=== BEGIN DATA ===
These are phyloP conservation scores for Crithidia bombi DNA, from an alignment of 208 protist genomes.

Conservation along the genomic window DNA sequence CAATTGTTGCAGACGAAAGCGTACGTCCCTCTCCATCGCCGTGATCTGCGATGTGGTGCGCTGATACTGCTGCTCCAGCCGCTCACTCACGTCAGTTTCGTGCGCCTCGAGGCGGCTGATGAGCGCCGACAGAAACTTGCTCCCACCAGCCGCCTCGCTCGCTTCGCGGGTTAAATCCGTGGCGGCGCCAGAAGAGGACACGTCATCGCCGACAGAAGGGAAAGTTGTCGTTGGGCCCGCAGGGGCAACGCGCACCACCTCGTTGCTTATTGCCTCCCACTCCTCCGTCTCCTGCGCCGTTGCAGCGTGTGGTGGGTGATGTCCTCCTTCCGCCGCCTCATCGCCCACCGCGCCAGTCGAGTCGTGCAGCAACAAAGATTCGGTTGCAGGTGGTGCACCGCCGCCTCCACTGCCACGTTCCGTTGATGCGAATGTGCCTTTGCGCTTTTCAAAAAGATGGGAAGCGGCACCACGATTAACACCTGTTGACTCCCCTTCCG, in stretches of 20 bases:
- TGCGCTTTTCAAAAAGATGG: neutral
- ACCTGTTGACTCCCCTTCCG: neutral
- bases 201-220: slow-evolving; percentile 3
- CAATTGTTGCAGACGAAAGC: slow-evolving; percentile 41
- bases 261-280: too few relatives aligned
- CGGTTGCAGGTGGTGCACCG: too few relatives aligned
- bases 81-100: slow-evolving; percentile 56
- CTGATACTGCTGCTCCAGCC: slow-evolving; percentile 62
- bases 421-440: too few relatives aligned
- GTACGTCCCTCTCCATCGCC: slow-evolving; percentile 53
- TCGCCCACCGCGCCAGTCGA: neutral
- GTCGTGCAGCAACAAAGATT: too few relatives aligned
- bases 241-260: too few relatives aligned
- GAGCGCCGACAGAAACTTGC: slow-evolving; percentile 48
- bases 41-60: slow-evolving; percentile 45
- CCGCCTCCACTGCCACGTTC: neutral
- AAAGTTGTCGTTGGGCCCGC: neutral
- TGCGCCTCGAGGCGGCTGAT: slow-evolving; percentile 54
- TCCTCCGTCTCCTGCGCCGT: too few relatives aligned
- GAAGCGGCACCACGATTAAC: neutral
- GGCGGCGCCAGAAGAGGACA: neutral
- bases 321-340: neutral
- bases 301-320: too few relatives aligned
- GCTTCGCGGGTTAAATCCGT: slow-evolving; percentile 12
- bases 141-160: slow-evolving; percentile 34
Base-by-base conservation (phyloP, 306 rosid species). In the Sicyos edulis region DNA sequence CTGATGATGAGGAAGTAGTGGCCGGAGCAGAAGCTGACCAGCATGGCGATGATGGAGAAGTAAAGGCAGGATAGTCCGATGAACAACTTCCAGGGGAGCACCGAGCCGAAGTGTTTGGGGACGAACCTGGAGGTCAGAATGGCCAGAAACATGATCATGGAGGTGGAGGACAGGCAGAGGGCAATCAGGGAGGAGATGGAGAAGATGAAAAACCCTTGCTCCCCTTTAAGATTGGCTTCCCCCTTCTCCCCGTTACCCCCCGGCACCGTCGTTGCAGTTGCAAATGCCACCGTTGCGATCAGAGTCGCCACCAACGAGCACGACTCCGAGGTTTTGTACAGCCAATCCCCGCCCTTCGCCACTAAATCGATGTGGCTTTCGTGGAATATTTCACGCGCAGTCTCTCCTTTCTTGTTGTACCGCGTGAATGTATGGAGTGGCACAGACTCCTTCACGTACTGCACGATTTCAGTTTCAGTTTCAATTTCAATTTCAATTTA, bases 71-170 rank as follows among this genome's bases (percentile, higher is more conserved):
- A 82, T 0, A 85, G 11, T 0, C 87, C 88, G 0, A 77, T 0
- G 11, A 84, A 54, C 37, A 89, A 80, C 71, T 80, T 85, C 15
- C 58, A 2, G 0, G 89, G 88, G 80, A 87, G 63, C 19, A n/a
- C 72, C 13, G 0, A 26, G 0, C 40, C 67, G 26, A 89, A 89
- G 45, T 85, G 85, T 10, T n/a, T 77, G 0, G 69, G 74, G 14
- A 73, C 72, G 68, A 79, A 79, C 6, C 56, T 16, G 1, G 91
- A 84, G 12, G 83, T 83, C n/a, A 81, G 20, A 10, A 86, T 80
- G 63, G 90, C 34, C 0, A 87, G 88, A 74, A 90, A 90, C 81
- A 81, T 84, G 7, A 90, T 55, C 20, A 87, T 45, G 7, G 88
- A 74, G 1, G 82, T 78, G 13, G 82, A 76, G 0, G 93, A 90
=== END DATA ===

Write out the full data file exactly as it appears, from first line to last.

These are phyloP conservation scores for Crithidia bombi DNA, from an alignment of 208 protist genomes.

Conservation along the genomic window DNA sequence CAATTGTTGCAGACGAAAGCGTACGTCCCTCTCCATCGCCGTGATCTGCGATGTGGTGCGCTGATACTGCTGCTCCAGCCGCTCACTCACGTCAGTTTCGTGCGCCTCGAGGCGGCTGATGAGCGCCGACAGAAACTTGCTCCCACCAGCCGCCTCGCTCGCTTCGCGGGTTAAATCCGTGGCGGCGCCAGAAGAGGACACGTCATCGCCGACAGAAGGGAAAGTTGTCGTTGGGCCCGCAGGGGCAACGCGCACCACCTCGTTGCTTATTGCCTCCCACTCCTCCGTCTCCTGCGCCGTTGCAGCGTGTGGTGGGTGATGTCCTCCTTCCGCCGCCTCATCGCCCACCGCGCCAGTCGAGTCGTGCAGCAACAAAGATTCGGTTGCAGGTGGTGCACCGCCGCCTCCACTGCCACGTTCCGTTGATGCGAATGTGCCTTTGCGCTTTTCAAAAAGATGGGAAGCGGCACCACGATTAACACCTGTTGACTCCCCTTCCG, in stretches of 20 bases:
- TGCGCTTTTCAAAAAGATGG: neutral
- ACCTGTTGACTCCCCTTCCG: neutral
- bases 201-220: slow-evolving; percentile 3
- CAATTGTTGCAGACGAAAGC: slow-evolving; percentile 41
- bases 261-280: too few relatives aligned
- CGGTTGCAGGTGGTGCACCG: too few relatives aligned
- bases 81-100: slow-evolving; percentile 56
- CTGATACTGCTGCTCCAGCC: slow-evolving; percentile 62
- bases 421-440: too few relatives aligned
- GTACGTCCCTCTCCATCGCC: slow-evolving; percentile 53
- TCGCCCACCGCGCCAGTCGA: neutral
- GTCGTGCAGCAACAAAGATT: too few relatives aligned
- bases 241-260: too few relatives aligned
- GAGCGCCGACAGAAACTTGC: slow-evolving; percentile 48
- bases 41-60: slow-evolving; percentile 45
- CCGCCTCCACTGCCACGTTC: neutral
- AAAGTTGTCGTTGGGCCCGC: neutral
- TGCGCCTCGAGGCGGCTGAT: slow-evolving; percentile 54
- TCCTCCGTCTCCTGCGCCGT: too few relatives aligned
- GAAGCGGCACCACGATTAAC: neutral
- GGCGGCGCCAGAAGAGGACA: neutral
- bases 321-340: neutral
- bases 301-320: too few relatives aligned
- GCTTCGCGGGTTAAATCCGT: slow-evolving; percentile 12
- bases 141-160: slow-evolving; percentile 34
Base-by-base conservation (phyloP, 306 rosid species). In the Sicyos edulis region DNA sequence CTGATGATGAGGAAGTAGTGGCCGGAGCAGAAGCTGACCAGCATGGCGATGATGGAGAAGTAAAGGCAGGATAGTCCGATGAACAACTTCCAGGGGAGCACCGAGCCGAAGTGTTTGGGGACGAACCTGGAGGTCAGAATGGCCAGAAACATGATCATGGAGGTGGAGGACAGGCAGAGGGCAATCAGGGAGGAGATGGAGAAGATGAAAAACCCTTGCTCCCCTTTAAGATTGGCTTCCCCCTTCTCCCCGTTACCCCCCGGCACCGTCGTTGCAGTTGCAAATGCCACCGTTGCGATCAGAGTCGCCACCAACGAGCACGACTCCGAGGTTTTGTACAGCCAATCCCCGCCCTTCGCCACTAAATCGATGTGGCTTTCGTGGAATATTTCACGCGCAGTCTCTCCTTTCTTGTTGTACCGCGTGAATGTATGGAGTGGCACAGACTCCTTCACGTACTGCACGATTTCAGTTTCAGTTTCAATTTCAATTTCAATTTA, bases 71-170 rank as follows among this genome's bases (percentile, higher is more conserved):
- A 82, T 0, A 85, G 11, T 0, C 87, C 88, G 0, A 77, T 0
- G 11, A 84, A 54, C 37, A 89, A 80, C 71, T 80, T 85, C 15
- C 58, A 2, G 0, G 89, G 88, G 80, A 87, G 63, C 19, A n/a
- C 72, C 13, G 0, A 26, G 0, C 40, C 67, G 26, A 89, A 89
- G 45, T 85, G 85, T 10, T n/a, T 77, G 0, G 69, G 74, G 14
- A 73, C 72, G 68, A 79, A 79, C 6, C 56, T 16, G 1, G 91
- A 84, G 12, G 83, T 83, C n/a, A 81, G 20, A 10, A 86, T 80
- G 63, G 90, C 34, C 0, A 87, G 88, A 74, A 90, A 90, C 81
- A 81, T 84, G 7, A 90, T 55, C 20, A 87, T 45, G 7, G 88
- A 74, G 1, G 82, T 78, G 13, G 82, A 76, G 0, G 93, A 90